Photo Tips: Don’t Be Afraid to Point-and-Shoot

Reflection After the Rain San Cristobal Chiapas by Ralph Velasco Photo Tips: Dont Be Afraid to Point and Shoot

Walking all day with a big, heavy D-SLR around your neck or shoulder can become a real pain after a while, so I’ll often leave “the big gear” at home or in the hotel room (secured, of course) and venture out with only my point-and-shoot camera.

On this particular day in San Cristobal de las Casas, in Chiapas, Mexico, where the above image was made, I’d been out shooting all day with my D-SLR, a Nikon D300s, but later that afternoon when we decided to go out for a bite to eat, I chose to bring along just my pocket camera.  In this particular instance, the reason I did is because it was raining intermittently and I didn’t want to chance my gear getting unneccesarily wet.

At present I’m using the Canon S90 point-and-shoot camera, which is a few years old, but they’re up to the Canon S100 (currently $429.00 at B&H Photo).  The tiny but powerful S90 that I use shoots RAW files and SD video (the newer Canon S95, a great deal at just $299.00 and S100 models shoot HD video and have other more robust features) and allows for a lot of other custom settings that as a professional photographer I need.  You certainly don’t need to spend $300 to $400 on a point-and-shoot, but these are very capable cameras that come highly recommended.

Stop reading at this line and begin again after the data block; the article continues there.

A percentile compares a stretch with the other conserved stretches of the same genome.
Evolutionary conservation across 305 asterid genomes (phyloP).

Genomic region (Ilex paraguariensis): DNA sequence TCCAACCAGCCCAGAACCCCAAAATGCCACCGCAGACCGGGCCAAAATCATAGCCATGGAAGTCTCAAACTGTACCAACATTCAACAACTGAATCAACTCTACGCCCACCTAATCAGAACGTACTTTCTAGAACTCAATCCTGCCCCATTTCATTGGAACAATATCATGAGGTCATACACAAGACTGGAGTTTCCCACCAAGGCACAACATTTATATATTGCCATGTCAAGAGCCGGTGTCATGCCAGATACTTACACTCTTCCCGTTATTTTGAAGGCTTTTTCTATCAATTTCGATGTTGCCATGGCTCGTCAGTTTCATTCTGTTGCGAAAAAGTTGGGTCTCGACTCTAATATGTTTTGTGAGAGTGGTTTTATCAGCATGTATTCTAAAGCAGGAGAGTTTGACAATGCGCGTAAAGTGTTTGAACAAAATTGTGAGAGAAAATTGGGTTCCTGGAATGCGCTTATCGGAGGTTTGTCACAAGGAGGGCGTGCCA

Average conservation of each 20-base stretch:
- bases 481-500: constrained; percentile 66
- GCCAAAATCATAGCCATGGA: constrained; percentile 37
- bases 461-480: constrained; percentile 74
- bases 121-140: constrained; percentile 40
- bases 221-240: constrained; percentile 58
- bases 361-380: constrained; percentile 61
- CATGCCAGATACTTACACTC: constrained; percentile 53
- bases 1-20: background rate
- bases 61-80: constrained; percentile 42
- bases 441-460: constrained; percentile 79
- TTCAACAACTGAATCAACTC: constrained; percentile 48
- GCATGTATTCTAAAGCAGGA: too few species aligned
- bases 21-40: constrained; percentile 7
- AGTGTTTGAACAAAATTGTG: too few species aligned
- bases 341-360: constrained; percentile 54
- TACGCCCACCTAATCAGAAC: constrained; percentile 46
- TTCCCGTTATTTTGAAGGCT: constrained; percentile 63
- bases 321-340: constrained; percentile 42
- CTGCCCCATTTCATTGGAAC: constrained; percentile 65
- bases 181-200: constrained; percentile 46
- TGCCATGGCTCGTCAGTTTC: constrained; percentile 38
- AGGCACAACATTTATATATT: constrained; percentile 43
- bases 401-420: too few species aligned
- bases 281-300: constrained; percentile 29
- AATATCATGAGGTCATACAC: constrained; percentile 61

“A point-and-shoot in your hands is worth more than the perfect D-SLR in your bag.”

~ Seamus Murphy

My main point, however, goes back to the old adage “the best camera is the one you have with you at the time.”   Nowadays this might even be one of the new camera phones that are increasing in quality all the time.  I currently use the Apple iPhone 3Gs, but look forward to upgrading to the next generation when my contract runs out with AT&T.

A camera phone is something you likely have with you all the time, so be sure you’re taking advantage of all that power in your pocket.

I guarantee you’ll miss 100 percent of shots when you don’t have your camera with you.

Here are a couple of questions for you:

  1. Do you always have a camera with you?
  2. Are you bringing along a point-and-shoot camera when you hit the road?
  3. How about a smart phone with camera, do you have one of those?
  4. If so, what make and model are you using?
By the way, if you’re in the market for any photo or video gear and you’d like to support the blog, I’d appreciate if you’d use the B&H Photo and/or ThinkTank Photo affiliate badges along the right side of the Home page.  There’s no extra charge to you, but for the referral these companies provide me with a small commission on each sale.  As full disclosure, the camera links in this post are affiliate links.

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Ralph Velasco is an Orange County-based photography instructor, international photo tour guide and author.  

He’s an award-winning blogger and the creator of the My Shot Lists for Travel app for iPhone.

Comments

  1. I am really happy I bought a good point-and-shoot when I took a quick trip back home because there was no way I could always have my D-SLR out with me during my travels. One of the best investments I have made.

    • RalphVelasco says: